And here’s a little food for thought. In ignoring the adjusted metrics (the default KenPom numbers I generally cite and that you’re most used to), I wanted to see just how “bad” UCLA’s defense has performed. By even the adjusted numbers, their defense has most certainly improved, it’s currently sitting at 99.8 points per 100 ranking 78th nationally. The last team to make a Final Four outside the top-60 in adjusted defensive efficiency was VCU (fun fact #23). But I needed some additional perspective. So looking at the raw data, the Bruins indeed rate worse, 101.3 points per 100 (113th nationally), but what of their peers in that 100 PPP range? Kansas, Duke, and Creighton all rank greater than 80th nationally with raw defensive efficiencies of 100 or higher. This is a distinction that, of course, is directly addressed by the the adjusted metrics (most notably impacted by opponent and location). But in trying to contextualize some parts of the UCLA dilemma, I thought this might be helpful. To some extent, it suggests that the Pac-12 was so abysmal it cost what many of us saw as a poor UCLA defense an adjustment into mediocrity (Kansas 28th, Duke 39th, Creighton 40th). Thus, as you sort your brackets, remember all those shots UCLA made and perhaps ignore some punditry.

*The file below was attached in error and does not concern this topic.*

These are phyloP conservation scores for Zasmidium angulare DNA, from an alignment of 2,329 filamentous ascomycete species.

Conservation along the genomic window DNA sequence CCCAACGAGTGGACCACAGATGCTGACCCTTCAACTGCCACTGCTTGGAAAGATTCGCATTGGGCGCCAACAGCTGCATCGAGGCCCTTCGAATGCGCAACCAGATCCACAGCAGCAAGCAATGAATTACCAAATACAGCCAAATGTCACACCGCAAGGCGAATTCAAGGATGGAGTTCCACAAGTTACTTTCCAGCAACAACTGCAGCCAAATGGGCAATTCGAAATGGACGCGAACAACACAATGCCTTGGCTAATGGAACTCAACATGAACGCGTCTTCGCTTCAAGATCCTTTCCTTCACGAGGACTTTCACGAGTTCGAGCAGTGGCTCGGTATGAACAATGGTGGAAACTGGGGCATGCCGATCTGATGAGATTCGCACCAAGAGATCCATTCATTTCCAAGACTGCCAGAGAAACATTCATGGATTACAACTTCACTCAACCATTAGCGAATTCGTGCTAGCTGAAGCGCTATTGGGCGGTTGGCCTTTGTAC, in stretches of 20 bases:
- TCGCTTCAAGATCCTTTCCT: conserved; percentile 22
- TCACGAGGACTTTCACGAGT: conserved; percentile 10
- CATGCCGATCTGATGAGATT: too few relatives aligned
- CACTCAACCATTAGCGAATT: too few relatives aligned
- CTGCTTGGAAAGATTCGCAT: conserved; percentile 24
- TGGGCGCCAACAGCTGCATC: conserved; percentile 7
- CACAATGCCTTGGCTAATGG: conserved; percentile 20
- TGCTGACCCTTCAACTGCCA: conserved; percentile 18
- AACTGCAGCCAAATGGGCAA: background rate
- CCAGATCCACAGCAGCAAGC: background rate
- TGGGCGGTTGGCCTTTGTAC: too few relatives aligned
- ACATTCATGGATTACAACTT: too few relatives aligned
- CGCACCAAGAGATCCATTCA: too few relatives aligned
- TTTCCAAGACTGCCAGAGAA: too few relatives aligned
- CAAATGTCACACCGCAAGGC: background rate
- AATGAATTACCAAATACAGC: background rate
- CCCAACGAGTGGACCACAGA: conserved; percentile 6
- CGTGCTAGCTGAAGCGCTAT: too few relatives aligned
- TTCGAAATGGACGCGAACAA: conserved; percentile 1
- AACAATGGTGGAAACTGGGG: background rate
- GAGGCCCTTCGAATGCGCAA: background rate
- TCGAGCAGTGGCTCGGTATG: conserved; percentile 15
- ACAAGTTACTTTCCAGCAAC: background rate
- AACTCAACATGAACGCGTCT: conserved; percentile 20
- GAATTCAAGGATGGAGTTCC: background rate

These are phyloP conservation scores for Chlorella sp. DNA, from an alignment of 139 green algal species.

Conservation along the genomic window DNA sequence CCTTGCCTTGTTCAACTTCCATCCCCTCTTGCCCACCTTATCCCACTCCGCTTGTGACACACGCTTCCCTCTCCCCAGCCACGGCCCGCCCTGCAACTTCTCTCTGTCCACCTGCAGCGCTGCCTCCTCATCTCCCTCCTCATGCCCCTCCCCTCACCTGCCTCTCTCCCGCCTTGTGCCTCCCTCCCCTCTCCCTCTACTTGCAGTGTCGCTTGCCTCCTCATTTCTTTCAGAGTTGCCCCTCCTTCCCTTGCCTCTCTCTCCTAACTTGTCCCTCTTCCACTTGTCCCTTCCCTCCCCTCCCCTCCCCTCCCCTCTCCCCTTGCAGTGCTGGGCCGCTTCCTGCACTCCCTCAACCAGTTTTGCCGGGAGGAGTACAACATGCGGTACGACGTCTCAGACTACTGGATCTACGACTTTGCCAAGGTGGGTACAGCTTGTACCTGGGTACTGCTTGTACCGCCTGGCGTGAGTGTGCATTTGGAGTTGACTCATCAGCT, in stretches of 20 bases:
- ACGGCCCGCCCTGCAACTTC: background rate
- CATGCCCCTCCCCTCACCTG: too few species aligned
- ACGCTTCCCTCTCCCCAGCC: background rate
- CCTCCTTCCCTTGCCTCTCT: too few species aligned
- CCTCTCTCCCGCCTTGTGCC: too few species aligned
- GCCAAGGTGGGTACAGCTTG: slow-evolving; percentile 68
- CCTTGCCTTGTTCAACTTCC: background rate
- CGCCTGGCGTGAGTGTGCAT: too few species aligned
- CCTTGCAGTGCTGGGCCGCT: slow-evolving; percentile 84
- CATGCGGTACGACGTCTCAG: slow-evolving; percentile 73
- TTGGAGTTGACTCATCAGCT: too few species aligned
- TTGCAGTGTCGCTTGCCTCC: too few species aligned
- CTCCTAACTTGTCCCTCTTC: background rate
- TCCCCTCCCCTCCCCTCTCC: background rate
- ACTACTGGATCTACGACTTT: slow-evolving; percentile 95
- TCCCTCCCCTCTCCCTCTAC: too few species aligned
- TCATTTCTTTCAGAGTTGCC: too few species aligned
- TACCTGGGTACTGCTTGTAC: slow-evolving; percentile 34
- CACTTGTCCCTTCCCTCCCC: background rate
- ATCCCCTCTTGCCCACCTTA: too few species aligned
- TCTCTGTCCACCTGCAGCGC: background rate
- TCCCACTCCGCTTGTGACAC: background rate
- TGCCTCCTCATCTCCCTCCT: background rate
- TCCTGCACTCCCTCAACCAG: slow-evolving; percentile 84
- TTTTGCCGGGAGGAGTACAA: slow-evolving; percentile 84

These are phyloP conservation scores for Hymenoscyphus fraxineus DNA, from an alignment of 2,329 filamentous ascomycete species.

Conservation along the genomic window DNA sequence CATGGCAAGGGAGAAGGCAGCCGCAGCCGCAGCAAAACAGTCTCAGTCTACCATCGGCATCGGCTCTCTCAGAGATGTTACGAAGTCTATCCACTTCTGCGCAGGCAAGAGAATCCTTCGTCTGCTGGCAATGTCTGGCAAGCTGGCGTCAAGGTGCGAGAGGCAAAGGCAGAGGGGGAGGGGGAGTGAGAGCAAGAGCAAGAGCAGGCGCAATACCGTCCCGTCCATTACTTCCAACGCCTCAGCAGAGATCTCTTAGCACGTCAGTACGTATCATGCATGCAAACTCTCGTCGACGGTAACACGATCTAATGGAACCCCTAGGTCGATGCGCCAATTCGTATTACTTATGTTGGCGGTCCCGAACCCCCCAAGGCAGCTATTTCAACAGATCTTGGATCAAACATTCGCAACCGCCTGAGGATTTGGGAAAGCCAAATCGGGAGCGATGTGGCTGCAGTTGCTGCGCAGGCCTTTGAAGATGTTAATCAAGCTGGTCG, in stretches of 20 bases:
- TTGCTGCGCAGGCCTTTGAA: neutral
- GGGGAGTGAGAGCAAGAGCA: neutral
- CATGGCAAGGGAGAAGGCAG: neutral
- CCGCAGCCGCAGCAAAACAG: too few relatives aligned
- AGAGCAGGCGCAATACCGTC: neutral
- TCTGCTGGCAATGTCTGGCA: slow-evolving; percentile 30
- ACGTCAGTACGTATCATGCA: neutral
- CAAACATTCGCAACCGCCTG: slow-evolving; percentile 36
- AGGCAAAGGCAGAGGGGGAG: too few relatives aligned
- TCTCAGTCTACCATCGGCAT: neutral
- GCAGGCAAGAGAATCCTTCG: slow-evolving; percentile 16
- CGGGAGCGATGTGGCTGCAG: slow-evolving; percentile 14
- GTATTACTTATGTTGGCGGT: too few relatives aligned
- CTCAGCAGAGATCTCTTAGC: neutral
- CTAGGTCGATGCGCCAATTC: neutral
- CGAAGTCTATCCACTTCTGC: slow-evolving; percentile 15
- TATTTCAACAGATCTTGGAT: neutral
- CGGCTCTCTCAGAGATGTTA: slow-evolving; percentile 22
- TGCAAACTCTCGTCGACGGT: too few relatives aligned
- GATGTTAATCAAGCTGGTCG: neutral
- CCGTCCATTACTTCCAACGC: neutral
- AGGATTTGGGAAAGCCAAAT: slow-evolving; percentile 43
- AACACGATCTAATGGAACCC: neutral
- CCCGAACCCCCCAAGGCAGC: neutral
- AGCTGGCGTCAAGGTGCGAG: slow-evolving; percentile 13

Furthermore, the Bruins are just fine as a half-court offense, rating in the 72nd percentile nationally. Let’s not mistake it for elite but it’s not poor. It in fact ranks 100th nationally with Florida State just twelve spots better at 88th (0.854 PPP vs. 0.841 PPP, respectively – and note that Synergy PPP data calculates possessions differently. We can disccuss offline if you please). The issue rises in UCLA’s poor ability in transition. They rank “below average” according to Synergy, the nation’s 269th worst transition defense. Here’s Isaac Hamilton attempting to use his foot:
First Round – #14 Kent State
For USC’s sake, let’s hope Andy Enfield’s lasting tournament memory/moment isn’t the Dunk City run. That team captured our attention at lasting levels such that we’re still calling Florida Gulf Coast University, “Dunk City.”
But when we pause to consider that the Eagles’ program is still touted as Dunk City, has anyone bothered to check if they’re actually are dunking? I got us. FGCU gets 45% of its offense at the rim, 12th highest rate nationally, suggesting that they’re either dunking or tremendous layer-uppers. Conversely, Andy Enfield’s new team sits way down the list at 39th (ok not that far), while also touting a 6’10” kid who takes 64% of his shots from beyond the arc. As it were: MADNESS.
First Round (Play-in) – #11 Providence
The Pac-12 Player of the Year hasn’t won the Pac-12 Tournament since 2008 (Kevin Love). Was the Ducks’ loss Saturday night a foregone conclusion? If so, the tournament committee made it relatively clear that the loss of Chris Boucher – and perhaps not to the Wildcats – would determine their fate. Their fate, of course, is off to the Midwest as the #3 seed out there.
First Round – #14 Iona
You might’ve read my Pac-12 preseason predictions. If not some of them here then if you were traveling in the early November time frame you might’ve seen them featured in USA Today’s College Basketball Special Edition/leaflet. My friend bought me a copy en route to a wedding in Mexico and left it in the hotel shuttle. I have the best friends!
If you didn’t click the above link, here’s how I had things shaking out: Continue reading